Amazon has announced new partnerships in hopes of enhancing its connected devices to compete with products such as Apple AirTags.
The company said Friday it had formed partnerships with Tile, which makes trackers for lost items, and the smart lock maker Level in hopes of using this technology to enhance network tracking based on WiFi and Bluetooth.
“The strength and number of devices on a given tracking network is key to its accuracy,” writes CNBC in the network’s report on the announcement. “That’s part of the reason why many think Apple’s tracking network will be so strong since it relies on more than 1 billion iPhones, iPads and Macs to help with lost item tracking.”
As CNBC noted, Tile has spoken out against Apple’s ventures into lost-item tracking, testifying before Congress that they and other app developers fear Apple’s policies governing third-party apps and hardware accessories.
Last year, Tile accused Apple of tweaking its operating systems by changing default settings and turning off the “always allow” default — which disables third-party tracking tools — while setting its own FindMY app to default to “on.” Apple has denied these allegations.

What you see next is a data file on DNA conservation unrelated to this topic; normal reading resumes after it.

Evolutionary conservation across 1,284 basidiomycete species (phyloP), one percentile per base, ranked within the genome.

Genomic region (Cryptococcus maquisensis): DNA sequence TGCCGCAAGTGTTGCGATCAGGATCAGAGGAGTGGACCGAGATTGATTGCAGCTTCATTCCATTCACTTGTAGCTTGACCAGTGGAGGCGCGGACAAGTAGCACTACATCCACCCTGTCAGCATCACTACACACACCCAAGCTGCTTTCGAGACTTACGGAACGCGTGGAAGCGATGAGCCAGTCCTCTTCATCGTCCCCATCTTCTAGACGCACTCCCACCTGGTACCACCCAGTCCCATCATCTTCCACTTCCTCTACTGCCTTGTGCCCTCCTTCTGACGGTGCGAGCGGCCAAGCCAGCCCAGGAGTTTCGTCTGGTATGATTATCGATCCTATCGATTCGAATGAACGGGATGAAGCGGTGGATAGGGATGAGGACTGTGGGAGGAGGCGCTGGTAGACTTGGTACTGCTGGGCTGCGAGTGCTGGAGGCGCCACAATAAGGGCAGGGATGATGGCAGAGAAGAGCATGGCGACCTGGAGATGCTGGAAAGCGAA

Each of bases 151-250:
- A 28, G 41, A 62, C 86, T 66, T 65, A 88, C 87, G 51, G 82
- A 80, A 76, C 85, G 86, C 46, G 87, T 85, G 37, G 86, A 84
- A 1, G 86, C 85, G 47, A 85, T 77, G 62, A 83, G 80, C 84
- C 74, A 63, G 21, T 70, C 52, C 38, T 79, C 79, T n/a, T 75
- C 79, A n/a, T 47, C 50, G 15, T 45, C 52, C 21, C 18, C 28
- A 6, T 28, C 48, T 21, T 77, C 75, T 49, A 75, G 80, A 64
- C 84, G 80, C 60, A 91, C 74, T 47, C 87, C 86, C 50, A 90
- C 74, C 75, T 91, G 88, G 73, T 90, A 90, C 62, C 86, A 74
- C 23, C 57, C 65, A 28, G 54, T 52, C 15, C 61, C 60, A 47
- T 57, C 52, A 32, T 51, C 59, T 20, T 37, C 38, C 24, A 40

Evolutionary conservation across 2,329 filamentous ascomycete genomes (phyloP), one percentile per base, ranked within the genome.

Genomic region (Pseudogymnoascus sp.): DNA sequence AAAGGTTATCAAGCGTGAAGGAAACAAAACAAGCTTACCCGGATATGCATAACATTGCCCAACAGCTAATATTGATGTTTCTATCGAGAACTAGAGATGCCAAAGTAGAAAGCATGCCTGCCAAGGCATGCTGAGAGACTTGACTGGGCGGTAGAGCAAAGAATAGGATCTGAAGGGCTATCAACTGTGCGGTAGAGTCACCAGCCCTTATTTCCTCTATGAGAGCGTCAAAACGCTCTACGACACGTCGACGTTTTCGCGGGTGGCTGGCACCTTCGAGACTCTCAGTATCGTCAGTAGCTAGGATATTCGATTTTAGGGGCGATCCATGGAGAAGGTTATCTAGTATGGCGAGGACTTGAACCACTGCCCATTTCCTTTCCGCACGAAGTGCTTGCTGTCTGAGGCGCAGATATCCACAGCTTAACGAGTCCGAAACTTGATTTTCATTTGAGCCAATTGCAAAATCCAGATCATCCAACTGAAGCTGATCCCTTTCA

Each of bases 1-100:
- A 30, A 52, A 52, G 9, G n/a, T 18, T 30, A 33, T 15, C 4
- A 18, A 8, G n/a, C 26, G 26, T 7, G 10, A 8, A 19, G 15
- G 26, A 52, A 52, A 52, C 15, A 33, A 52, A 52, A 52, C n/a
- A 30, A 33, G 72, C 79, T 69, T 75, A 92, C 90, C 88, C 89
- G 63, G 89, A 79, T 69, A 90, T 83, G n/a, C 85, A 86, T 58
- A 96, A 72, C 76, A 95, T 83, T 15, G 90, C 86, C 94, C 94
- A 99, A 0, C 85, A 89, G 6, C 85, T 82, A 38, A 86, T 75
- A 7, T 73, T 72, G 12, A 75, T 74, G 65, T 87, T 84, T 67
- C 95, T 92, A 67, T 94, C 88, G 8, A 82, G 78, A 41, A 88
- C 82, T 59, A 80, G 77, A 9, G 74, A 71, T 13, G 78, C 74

Apple announced the AirTags last month, its own Tile-like product, as part of its annual Spring Loaded device showcase.
As CNBC notes, “they work in a similar way with iOS devices like iPhones and iPads. Now Tile will connect through a larger technology ecosystem, pitting Amazon and Apple against each other in a new front of connected devices.”
Amazon says the new partnerships will let it upgrade its Sidewalk tracking network by allowing Tile and Level devices to connect to Amazon Echo products. Tile will begin working with Amazon devices next month, integrating compatible Echo devices to extend Tile’s network to help users recover lost keys or other items.
As Amazon’s Dave Limp told CNBC, Sidewalk does what cellular — which can be expensive — and WiFi — which has a limited range — can’t do.
“Sidewalk kind of splits the difference between those two and allows us to put millions and billions of things on the edge of the network but do it in a secure way,” he said.